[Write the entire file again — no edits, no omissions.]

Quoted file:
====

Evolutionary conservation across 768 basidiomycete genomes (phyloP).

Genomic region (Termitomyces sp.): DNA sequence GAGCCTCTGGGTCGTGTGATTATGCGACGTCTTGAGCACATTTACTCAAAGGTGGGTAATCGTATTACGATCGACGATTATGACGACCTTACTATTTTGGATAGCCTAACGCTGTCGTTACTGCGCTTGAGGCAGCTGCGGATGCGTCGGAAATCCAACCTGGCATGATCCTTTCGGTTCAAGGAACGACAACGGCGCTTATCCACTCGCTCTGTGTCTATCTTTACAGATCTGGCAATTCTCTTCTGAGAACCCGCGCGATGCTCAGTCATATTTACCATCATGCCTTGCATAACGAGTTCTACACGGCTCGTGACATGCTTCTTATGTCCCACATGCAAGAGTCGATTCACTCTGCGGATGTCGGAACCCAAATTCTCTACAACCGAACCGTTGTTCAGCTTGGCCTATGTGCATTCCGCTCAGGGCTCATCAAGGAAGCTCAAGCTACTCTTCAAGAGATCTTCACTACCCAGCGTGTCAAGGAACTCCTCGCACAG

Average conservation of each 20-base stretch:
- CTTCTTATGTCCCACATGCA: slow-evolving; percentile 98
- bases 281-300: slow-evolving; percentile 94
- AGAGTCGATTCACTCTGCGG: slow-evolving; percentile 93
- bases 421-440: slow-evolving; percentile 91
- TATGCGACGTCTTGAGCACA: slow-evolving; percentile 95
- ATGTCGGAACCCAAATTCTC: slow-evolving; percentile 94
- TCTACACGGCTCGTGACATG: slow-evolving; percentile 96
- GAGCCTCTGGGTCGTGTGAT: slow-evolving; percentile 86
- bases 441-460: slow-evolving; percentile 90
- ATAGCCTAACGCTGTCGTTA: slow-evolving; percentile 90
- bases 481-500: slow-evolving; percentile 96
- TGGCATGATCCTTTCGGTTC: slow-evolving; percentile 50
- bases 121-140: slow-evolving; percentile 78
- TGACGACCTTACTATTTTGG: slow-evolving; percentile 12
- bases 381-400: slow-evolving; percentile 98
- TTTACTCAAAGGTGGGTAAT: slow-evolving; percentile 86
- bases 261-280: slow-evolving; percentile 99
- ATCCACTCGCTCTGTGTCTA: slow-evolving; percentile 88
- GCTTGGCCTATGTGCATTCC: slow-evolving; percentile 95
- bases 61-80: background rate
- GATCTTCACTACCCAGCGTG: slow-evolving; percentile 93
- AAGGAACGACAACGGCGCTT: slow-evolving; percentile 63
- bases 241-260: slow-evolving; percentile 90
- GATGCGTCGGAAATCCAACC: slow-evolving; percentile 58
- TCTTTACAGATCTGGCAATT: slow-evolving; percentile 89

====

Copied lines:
Evolutionary conservation across 768 basidiomycete genomes (phyloP).

Genomic region (Termitomyces sp.): DNA sequence GAGCCTCTGGGTCGTGTGATTATGCGACGTCTTGAGCACATTTACTCAAAGGTGGGTAATCGTATTACGATCGACGATTATGACGACCTTACTATTTTGGATAGCCTAACGCTGTCGTTACTGCGCTTGAGGCAGCTGCGGATGCGTCGGAAATCCAACCTGGCATGATCCTTTCGGTTCAAGGAACGACAACGGCGCTTATCCACTCGCTCTGTGTCTATCTTTACAGATCTGGCAATTCTCTTCTGAGAACCCGCGCGATGCTCAGTCATATTTACCATCATGCCTTGCATAACGAGTTCTACACGGCTCGTGACATGCTTCTTATGTCCCACATGCAAGAGTCGATTCACTCTGCGGATGTCGGAACCCAAATTCTCTACAACCGAACCGTTGTTCAGCTTGGCCTATGTGCATTCCGCTCAGGGCTCATCAAGGAAGCTCAAGCTACTCTTCAAGAGATCTTCACTACCCAGCGTGTCAAGGAACTCCTCGCACAG

Average conservation of each 20-base stretch:
- CTTCTTATGTCCCACATGCA: slow-evolving; percentile 98
- bases 281-300: slow-evolving; percentile 94
- AGAGTCGATTCACTCTGCGG: slow-evolving; percentile 93
- bases 421-440: slow-evolving; percentile 91
- TATGCGACGTCTTGAGCACA: slow-evolving; percentile 95
- ATGTCGGAACCCAAATTCTC: slow-evolving; percentile 94
- TCTACACGGCTCGTGACATG: slow-evolving; percentile 96
- GAGCCTCTGGGTCGTGTGAT: slow-evolving; percentile 86
- bases 441-460: slow-evolving; percentile 90
- ATAGCCTAACGCTGTCGTTA: slow-evolving; percentile 90
- bases 481-500: slow-evolving; percentile 96
- TGGCATGATCCTTTCGGTTC: slow-evolving; percentile 50
- bases 121-140: slow-evolving; percentile 78
- TGACGACCTTACTATTTTGG: slow-evolving; percentile 12
- bases 381-400: slow-evolving; percentile 98
- TTTACTCAAAGGTGGGTAAT: slow-evolving; percentile 86
- bases 261-280: slow-evolving; percentile 99
- ATCCACTCGCTCTGTGTCTA: slow-evolving; percentile 88
- GCTTGGCCTATGTGCATTCC: slow-evolving; percentile 95
- bases 61-80: background rate
- GATCTTCACTACCCAGCGTG: slow-evolving; percentile 93
- AAGGAACGACAACGGCGCTT: slow-evolving; percentile 63
- bases 241-260: slow-evolving; percentile 90
- GATGCGTCGGAAATCCAACC: slow-evolving; percentile 58
- TCTTTACAGATCTGGCAATT: slow-evolving; percentile 89